Eating new food for anyone can either be very exciting or not worth it all. I love my Kenyan food but then again I grew up eating cooked maize flour, kales and meat and love every bit of it. There is no gurantee that you will enjoy all the meals but you will certainly feel like you traveled to a different country and didn’t have to be cooked up in a hotel eating the same food you ate in your country. Here are the Kenyan foods you need to eat when you visit.
1. Ugali which is one of the most common meals in Kenya.
This is our staple food and though it looks uninteresting it is very tasty especially with beef stew and kales. It is made from cornmeal that is added to boiling water and heated until it turns into a dense block ugali.
2. Mukimo/ Irio
It is a mixture of green peas and potatoes which are boiled and then mashed up before whole kernels of maize (corn) are added to give the mash some extra starch and texture.You can eat this with nyama choma and kachumbari (salad of tomatoes, onion and garnished with lemon juice and salt).
A mixture of boiled beans and maize and can either be served with vegetables or a salad. This is usually fried with onions, tomatoes, green pepper and preferred vegetables.
4. Nyama choma
This is grilled meat and is our ultimate go to meal. It is sumptuous and also very inexpensive. Fat and the grizzle from the meat is the choice part of the animal, and is consumed with a quick dip into a pile of salt for extra flavoring. It can be complimented by Ugali, fries, roast potatoes or mukimo.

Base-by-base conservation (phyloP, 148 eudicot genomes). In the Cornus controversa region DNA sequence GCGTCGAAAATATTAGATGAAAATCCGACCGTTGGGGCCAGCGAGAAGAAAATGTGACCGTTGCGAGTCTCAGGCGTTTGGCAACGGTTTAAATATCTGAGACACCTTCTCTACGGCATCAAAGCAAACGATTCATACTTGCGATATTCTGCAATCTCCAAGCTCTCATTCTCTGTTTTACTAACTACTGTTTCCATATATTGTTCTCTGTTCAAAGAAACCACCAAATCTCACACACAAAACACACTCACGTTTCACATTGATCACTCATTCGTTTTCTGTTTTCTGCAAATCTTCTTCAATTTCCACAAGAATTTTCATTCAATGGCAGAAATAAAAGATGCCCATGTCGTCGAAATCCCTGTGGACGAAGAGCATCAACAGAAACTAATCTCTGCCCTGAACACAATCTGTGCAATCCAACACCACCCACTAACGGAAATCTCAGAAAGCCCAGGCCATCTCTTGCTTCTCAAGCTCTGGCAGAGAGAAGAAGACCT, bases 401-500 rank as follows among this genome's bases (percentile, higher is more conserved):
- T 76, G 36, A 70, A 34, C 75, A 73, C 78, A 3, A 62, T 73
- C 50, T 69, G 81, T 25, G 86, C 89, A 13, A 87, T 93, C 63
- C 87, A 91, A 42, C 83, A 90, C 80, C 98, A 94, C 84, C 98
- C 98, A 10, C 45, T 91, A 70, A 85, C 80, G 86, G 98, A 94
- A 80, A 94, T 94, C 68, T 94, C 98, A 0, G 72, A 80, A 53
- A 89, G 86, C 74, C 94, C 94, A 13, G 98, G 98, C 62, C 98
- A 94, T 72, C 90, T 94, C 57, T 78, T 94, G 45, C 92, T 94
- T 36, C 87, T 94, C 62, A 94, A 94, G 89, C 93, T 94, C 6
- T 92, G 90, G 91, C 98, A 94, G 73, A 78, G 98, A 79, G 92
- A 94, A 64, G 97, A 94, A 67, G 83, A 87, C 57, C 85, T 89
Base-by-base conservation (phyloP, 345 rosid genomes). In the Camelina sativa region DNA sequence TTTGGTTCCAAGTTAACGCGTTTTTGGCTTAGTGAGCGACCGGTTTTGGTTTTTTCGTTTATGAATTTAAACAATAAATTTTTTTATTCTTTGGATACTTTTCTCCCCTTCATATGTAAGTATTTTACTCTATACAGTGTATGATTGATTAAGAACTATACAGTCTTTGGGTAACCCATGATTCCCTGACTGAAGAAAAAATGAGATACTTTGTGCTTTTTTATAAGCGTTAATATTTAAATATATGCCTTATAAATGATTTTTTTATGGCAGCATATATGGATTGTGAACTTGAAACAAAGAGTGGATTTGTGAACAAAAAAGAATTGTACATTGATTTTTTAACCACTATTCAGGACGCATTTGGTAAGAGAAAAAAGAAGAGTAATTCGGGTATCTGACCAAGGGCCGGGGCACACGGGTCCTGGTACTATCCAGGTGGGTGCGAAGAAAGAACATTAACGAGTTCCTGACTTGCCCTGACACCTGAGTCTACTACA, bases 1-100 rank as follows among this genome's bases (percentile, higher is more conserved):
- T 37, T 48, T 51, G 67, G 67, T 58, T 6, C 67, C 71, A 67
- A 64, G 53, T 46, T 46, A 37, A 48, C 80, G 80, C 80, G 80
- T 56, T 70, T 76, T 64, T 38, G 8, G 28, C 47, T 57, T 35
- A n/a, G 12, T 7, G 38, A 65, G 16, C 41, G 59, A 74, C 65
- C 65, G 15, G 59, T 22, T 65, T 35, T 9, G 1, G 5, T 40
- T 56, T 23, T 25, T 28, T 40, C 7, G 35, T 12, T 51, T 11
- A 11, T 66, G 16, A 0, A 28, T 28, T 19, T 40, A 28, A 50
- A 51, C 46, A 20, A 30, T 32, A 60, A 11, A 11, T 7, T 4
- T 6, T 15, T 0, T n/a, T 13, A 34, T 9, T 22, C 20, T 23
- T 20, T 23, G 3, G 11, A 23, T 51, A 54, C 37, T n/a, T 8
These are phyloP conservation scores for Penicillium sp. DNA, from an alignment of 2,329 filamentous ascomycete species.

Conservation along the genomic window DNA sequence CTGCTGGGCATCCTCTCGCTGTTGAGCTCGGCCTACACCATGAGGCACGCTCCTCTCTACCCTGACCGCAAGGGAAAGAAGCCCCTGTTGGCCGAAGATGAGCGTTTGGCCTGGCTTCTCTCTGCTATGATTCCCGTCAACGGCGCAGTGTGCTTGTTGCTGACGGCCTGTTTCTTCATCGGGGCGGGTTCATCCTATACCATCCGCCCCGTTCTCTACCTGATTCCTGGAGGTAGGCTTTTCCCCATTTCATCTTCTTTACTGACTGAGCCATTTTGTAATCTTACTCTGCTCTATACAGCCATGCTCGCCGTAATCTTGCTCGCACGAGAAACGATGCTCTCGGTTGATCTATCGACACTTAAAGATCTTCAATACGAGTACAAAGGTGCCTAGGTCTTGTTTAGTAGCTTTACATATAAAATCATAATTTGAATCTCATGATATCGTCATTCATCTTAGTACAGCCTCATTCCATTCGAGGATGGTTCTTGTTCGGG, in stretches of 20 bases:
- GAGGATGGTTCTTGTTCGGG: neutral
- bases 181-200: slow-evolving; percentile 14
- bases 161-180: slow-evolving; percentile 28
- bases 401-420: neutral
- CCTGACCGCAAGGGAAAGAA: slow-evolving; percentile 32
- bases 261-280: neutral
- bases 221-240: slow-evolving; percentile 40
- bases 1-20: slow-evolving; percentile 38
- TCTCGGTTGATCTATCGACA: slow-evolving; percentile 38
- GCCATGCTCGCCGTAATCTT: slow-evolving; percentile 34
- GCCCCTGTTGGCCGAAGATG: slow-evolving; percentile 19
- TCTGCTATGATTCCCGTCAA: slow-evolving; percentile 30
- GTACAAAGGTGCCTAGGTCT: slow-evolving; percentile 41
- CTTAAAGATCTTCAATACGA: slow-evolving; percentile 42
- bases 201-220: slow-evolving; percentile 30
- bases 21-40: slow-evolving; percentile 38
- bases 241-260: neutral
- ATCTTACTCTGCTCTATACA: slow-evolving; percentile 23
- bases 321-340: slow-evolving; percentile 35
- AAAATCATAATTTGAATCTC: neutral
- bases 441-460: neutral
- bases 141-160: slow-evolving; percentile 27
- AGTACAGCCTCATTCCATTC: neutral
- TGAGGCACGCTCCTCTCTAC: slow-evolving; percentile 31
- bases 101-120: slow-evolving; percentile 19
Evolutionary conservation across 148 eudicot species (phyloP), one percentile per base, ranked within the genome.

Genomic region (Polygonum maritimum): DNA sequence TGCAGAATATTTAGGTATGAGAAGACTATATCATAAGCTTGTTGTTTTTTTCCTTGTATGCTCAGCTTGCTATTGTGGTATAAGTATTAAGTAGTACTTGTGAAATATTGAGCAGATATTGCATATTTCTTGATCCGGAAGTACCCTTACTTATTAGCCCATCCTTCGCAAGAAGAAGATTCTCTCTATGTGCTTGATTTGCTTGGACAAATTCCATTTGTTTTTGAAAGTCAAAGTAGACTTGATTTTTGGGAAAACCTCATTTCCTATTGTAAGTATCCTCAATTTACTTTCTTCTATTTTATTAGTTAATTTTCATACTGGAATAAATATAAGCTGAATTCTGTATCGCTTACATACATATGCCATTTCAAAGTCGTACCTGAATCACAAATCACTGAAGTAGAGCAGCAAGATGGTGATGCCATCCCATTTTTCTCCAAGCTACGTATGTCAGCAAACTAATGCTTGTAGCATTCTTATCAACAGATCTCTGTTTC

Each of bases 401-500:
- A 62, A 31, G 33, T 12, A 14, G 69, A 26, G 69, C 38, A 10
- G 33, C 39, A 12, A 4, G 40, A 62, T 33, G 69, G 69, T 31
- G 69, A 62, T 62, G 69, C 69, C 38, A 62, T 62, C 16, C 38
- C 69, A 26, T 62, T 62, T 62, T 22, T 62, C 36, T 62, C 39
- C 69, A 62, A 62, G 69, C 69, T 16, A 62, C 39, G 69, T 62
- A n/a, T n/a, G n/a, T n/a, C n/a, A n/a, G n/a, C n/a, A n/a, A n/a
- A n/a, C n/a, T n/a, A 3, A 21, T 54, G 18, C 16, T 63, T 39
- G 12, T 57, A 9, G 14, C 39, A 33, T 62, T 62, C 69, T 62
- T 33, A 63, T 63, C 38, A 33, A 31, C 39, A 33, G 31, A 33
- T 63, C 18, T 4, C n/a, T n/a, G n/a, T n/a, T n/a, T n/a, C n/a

5. Plantain bananas
Although this dish is originally Ugandan, Kenyans also love their plantain bananas which is also known as matoke. The bananas are cooked until they become soft and begin to form a thick sauce with the other vegetables and preferred spices. It can be served with meat stew, cabbage or kales.
This is also a meal that we probably acquired from the Indians but we have perfected the art of cooking it and it is one of our staple meals. Kenyan style chapatis are made with a flour dough that is wound into a coil before being rolled into a flat round circle. The dough is then fried on a skillet accompanied by plenty of oil until it is
7. Chips masala
Instead of boring old fries we like to take it up a notch. The chef will most likely fry the chips with tomato sauce, chili sauce, herbs, coriander and spices such as garam masala to give it that spicy rich taste it usually has.
This is one of our snacks and is also very easy to make. It is made from dough and a bit of sugar, as you soon as the smell wafts through any room you will have no choice but to salivate. Some mandazi’s have cardamom depending on who is making it. It is served with tea, soda or juice.
This is our own Kenyan sausage and despite the fact that the process to make it sounds disgusting, it is highly addictive and cheap too. It is basically goat intestine wrappers that are stuffed full with the combination of ground meat parts and goat blood. The sausage is boiled until it is almost cooked through and then thrown on the grill to dehydrate the meat and give it that sensational smoky taste.